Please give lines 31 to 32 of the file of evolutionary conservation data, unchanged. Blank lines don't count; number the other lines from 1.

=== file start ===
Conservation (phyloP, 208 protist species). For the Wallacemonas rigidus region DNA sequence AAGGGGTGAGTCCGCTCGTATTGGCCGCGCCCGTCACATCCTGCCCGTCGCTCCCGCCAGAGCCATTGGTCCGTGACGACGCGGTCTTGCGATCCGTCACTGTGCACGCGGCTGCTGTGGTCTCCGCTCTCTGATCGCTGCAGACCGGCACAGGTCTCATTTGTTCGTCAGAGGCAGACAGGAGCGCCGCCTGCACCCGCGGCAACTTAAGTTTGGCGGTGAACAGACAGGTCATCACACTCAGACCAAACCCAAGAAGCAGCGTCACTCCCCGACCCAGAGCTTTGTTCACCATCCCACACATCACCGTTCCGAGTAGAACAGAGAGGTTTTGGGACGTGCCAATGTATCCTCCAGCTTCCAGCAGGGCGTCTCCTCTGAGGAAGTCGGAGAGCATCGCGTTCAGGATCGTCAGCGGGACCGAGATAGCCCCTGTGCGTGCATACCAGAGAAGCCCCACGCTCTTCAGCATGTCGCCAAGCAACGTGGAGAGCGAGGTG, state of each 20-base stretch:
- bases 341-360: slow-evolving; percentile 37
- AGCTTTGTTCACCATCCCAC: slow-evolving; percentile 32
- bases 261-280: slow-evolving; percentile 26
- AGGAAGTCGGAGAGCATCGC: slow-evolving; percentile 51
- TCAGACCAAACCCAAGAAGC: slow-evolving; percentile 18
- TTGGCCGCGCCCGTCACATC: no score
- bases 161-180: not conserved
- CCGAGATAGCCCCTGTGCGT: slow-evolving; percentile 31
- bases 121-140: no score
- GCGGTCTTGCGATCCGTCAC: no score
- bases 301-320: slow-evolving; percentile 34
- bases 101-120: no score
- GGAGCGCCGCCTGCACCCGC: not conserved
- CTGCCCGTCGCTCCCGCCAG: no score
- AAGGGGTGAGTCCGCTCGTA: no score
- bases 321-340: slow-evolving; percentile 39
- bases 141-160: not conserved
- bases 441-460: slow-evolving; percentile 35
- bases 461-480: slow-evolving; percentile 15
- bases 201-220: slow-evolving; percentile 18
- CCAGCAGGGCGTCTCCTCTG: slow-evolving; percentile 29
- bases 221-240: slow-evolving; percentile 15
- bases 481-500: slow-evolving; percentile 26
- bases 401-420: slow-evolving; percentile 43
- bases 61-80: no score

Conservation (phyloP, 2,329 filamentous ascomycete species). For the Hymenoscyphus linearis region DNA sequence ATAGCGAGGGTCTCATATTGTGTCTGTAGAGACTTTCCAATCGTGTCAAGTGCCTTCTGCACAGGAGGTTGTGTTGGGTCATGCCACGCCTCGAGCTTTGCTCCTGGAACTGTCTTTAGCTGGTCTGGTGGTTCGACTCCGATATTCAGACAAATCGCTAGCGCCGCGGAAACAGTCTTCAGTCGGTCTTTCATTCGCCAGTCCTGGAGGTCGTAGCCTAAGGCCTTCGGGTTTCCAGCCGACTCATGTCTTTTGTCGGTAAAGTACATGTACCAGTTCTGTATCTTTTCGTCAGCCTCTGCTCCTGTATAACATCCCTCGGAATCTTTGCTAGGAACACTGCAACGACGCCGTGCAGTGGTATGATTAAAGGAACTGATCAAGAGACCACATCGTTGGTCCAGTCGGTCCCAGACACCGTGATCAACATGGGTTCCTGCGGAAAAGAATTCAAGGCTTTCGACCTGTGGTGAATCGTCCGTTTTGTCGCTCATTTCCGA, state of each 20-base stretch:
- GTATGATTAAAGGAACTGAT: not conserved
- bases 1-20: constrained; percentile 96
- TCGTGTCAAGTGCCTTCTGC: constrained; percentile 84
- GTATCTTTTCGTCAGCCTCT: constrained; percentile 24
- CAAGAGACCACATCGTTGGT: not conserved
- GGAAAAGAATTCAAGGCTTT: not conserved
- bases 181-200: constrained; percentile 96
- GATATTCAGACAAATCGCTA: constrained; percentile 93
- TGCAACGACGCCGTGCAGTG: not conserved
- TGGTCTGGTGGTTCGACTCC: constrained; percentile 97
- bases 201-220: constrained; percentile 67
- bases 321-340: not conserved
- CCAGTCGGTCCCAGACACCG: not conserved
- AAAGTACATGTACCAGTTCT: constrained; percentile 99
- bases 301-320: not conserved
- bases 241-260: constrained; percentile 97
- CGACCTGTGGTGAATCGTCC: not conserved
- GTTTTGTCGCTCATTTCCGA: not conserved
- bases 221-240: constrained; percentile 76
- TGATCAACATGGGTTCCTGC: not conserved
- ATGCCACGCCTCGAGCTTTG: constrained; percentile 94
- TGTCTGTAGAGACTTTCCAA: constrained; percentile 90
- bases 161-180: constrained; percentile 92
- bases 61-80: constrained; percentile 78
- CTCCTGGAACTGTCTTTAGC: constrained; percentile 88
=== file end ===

- GTATCTTTTCGTCAGCCTCT: constrained; percentile 24
- CAAGAGACCACATCGTTGGT: not conserved